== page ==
Posted by on 18 May 2005 at 7:45 am  Uncategorized
May 182005

My Google News Alert on “Ayn Rand” does often bring oddities into my mailbox. Consider this editorial. It begins with a random, scattered collection of comments on Objectivism and Ayn Rand. Then it offers its criticisms:

Like many “isms” that are built around a particular point of view, followers of Objectivism have a hard time giving rational explanations for the variations in the human experience. To give one example: United Airlines is in the process of seeking to default on the pension system of its employees. Objectivism would say such an act was necessary to keep the company going. But that is hardly a consolation to the employees who are losing out, especially when they perceive there could be other ways for the company to get out of its financial difficulties.

A major problem with Ayn Rand’s approach is her emphasis on what she considers to be intelligence. In her view, the world’s problems are solved if intelligent people are allowed to have their way. But that ignores the fact there is no absolute definition of intelligence, despite her attempt to do so by introducing characters in her novels who follow similar thinking patterns.

Some people said Mussolini was intelligent because he made the trains run on time. What else he did on the country he ruled was something else again. A case could be made for the intelligence of Mao Zedong, but the condition of the country he ruled turned out to be anything but an Objectivist’s dream. If altruism is a weakness, as Ayn Rand suggested, leaving the poor to live or die on their own abilities — or lack thereof — is logical only by the application of strict authoritarian principles that fly in the face of claims that authoritarian regimes are a hindrance to the development of man.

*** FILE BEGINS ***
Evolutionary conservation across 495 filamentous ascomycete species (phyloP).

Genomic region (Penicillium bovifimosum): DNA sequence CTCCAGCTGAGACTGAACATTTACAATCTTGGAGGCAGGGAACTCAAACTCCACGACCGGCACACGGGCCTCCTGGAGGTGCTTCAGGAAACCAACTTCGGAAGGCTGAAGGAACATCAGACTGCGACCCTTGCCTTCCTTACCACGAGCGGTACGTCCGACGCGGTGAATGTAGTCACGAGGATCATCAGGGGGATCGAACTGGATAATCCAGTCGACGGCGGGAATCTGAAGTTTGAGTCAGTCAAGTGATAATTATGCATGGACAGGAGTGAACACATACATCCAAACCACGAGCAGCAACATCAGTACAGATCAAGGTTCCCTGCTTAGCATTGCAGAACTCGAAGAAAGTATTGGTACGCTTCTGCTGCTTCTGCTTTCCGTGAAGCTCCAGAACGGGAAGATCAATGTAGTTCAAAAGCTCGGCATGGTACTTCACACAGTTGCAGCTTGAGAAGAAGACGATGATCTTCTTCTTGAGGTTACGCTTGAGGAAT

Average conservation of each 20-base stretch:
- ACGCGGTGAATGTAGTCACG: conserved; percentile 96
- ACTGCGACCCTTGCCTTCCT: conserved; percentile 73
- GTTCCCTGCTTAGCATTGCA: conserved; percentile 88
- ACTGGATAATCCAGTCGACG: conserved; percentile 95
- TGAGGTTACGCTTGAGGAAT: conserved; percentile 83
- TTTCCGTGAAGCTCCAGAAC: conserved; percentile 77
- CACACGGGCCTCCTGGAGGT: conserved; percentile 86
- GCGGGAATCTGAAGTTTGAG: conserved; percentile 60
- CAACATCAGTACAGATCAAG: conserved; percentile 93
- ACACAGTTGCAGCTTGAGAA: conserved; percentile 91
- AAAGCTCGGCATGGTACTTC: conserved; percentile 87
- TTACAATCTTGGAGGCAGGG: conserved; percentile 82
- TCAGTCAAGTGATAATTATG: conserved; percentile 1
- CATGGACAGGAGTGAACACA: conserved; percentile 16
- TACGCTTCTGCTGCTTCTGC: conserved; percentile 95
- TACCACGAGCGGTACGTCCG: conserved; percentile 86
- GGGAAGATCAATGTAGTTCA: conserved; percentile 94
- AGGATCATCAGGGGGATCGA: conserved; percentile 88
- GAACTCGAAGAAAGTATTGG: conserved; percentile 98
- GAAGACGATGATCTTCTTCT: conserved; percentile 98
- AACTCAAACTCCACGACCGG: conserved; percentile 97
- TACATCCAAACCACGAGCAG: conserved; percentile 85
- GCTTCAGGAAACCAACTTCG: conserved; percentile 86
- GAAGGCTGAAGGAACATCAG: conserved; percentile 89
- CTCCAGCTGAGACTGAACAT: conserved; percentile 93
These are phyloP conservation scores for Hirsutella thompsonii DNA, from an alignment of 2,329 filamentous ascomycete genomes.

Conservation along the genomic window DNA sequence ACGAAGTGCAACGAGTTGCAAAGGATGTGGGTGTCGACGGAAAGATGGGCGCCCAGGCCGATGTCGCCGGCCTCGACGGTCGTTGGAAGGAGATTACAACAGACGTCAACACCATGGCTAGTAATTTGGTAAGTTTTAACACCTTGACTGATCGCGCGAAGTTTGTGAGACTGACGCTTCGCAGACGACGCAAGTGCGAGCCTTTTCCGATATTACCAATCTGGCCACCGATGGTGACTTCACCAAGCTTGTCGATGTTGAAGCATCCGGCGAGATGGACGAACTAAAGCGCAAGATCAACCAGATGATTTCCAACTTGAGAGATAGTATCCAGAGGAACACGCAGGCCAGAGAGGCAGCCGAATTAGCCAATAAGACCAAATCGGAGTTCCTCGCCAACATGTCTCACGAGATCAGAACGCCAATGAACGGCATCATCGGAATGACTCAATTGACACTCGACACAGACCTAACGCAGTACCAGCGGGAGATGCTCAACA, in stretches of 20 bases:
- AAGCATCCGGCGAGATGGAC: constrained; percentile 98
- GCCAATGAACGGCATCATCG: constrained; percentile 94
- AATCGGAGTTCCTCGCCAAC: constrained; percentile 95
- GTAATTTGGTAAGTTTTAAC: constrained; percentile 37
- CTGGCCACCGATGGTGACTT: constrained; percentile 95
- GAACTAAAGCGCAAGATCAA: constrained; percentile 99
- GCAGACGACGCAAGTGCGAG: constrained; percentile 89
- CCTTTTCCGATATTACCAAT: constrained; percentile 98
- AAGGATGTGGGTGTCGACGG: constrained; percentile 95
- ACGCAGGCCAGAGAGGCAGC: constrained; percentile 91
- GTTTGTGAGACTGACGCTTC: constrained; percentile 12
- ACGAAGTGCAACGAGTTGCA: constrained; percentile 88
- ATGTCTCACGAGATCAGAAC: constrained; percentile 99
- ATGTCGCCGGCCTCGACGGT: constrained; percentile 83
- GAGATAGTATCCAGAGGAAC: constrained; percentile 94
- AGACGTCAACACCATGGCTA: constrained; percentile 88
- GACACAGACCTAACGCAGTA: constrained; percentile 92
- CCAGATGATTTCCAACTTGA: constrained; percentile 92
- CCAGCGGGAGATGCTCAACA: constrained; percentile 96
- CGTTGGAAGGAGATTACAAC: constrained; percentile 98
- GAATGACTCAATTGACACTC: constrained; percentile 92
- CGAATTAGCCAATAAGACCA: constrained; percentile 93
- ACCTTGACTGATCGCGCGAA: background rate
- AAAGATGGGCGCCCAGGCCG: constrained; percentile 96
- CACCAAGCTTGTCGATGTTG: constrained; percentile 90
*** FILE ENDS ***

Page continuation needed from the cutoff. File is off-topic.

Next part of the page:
An “ism” that insists on a specific attitude on the part of everyone is an “ism” that ignores the reality that there is — and should be — a wide variety in the minds of individual human beings.

Really, I do wonder whether our educational system is so bad that it prevents even the rudiments of thought in those subject to it.

How could anyone think that the basic difference between Peter Keating and Howard Roark is one of intelligence? Or how about that Eddie Willers is a better man than Robert Stadler because between he’s smarter than him? Or that Hank Rearden ought to have his way over Orren Boyle because he has more brains? Or that Lillian Rearden failed to control Hank because she just wasn’t smart enough? Nowhere in Ayn Rand’s fictional or philosophical universe does raw intellectual might make right.

And just how is the supposed intelligence of Mussolini and Mao Zedong supposed to enable them to impose their will upon a nation, in total defiance of reality? How are absolute principles the same as authoritarian regimes? How is the flowering of a multitude of opposing views supposed to constitute respect for reality?

The mind boggles.

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